platelets (26). Therefore, the mere presence of c-Mpl does not guar-
antee that it is involved in regulating thrombopoietin blood levels.
A second exception to the relatively simple platelet-adsorption-
and-destruction model of platelet homeostasis is illustrated by the
physiological response to severe thrombocytopenia; studies in both
mice and humans show that while marrow stromal cells display very
little thrombopoietin mRNA under normal conditions, transcripts
for the cytokine greatly increase in the presence of thrombocyto-
penia (Figure 1) (27). The precise humoral or cellular mediators of
this effect are under intense study. For example, in one report, the
platelet α-granule proteins PDGF and FGF-2 increased, but platelet
factor 4, thrombospondin, and TGF-β decreased thrombopoietin
production from primary human BM stromal cells (28). However,
others have reported that HGF is responsible for thrombopoietin
production from hepatocytes (29).
A third mechanism of thrombopoietin regulation occurs in
states of reactive thrombocytosis, where hormone concentrations
are higher than that predicted by the degree of thrombocytosis. For
example, inflammatory stimuli affect thrombopoietin production,
with the acute-phase response mediator IL-6 increasing thrombo-
poietin transcription from the liver (30). These in vitro effects are
also seen in vivo; administration of IL-6 to mice or cancer patients
increases thrombopoietin-specific mRNA in the liver and levels of
the hormone in the blood. Since an anti-thrombopoietin antibody
neutralizes the thrombopoietic effects of administered IL-6 (30), it
is now clear that thrombopoietin is the final mediator of inflam-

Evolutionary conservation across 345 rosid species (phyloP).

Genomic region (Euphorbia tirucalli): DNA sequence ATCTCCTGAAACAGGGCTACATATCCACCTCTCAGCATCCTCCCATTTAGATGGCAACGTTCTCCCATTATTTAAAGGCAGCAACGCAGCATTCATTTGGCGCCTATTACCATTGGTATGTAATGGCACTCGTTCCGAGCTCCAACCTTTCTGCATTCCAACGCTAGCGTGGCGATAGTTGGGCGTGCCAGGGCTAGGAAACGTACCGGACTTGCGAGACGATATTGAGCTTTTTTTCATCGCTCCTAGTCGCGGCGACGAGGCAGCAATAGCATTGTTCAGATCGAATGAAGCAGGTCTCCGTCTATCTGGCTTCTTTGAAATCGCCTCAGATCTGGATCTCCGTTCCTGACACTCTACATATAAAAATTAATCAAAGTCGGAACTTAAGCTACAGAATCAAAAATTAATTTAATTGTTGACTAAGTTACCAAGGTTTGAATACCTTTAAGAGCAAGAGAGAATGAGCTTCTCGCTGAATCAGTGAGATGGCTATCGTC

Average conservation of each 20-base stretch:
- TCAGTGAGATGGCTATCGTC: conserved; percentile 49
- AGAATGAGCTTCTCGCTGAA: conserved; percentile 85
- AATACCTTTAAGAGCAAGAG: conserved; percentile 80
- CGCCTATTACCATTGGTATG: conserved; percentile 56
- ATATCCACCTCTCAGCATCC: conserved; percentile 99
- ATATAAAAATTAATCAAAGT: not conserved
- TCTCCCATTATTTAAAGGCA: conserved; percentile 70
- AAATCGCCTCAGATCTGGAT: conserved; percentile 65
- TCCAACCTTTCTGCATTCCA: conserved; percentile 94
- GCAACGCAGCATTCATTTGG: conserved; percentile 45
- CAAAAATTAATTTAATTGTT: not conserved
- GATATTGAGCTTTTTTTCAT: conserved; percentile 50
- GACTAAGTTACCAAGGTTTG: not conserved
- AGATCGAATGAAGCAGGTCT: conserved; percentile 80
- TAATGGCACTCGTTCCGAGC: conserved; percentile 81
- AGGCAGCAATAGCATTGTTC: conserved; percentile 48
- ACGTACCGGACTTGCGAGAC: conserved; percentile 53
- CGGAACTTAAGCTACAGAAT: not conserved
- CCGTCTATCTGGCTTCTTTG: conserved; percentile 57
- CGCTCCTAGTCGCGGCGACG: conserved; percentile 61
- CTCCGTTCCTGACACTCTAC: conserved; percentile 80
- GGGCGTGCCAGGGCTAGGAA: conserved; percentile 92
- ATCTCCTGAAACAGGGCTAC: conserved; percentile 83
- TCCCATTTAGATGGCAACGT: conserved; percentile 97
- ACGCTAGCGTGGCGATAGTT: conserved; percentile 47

Additional modes of thrombopoietic regulation
In addition to thrombopoietin, additional factors likely influence
thrombopoiesis, as the genetic elimination of thrombopoietin or
its receptor leads to profound but not absolute thrombocytopenia
(the platelet counts in these settings are about 10% of a normal
level). In order to determine whether any of the known hema-
topoietic cytokines contributes to the residual thrombopoiesis
in the c-Mpl–null state, such mice have been crossed with other
cytokine- or cytokine receptor–deficient animals; from these stud-
ies it is clear that IL-3 (31, 32), IL-6, IL-11, and LIF (33) are not
basal, physiological mediators of thrombopoiesis. However, the
chemokine stromal cell–derived factor-1 (SDF-1) exerts numerous
influences on megakaryopoiesis, and studies indicate that it may
be responsible for thrombopoiesis not related to thrombopoietin.
The regulation of thrombopoietin levels. A steady-state amount of
hepatic thrombopoietin (TPO) is regulated by platelet c-Mpl receptor–
mediated uptake and destruction of the hormone. Hepatic production
of the hormone is depicted. Upon binding to platelet c-Mpl receptors,
the hormone is removed from the circulation and destroyed, which
reduces blood levels. In the presence of inflammation, IL-6 is released
from macrophages and, through TNF-α stimulation, from fibroblasts
and circulates to the liver to enhance thrombopoietin production.
Thrombocytopenia also leads to enhanced marrow stromal cell pro-
duction of thrombopoietin, although the molecular mediator(s) of this
effect is not yet completely understood.
? The?Journal?of?Clinical?Investigation http://www.jci.org Volume 115 Number 12 December 2005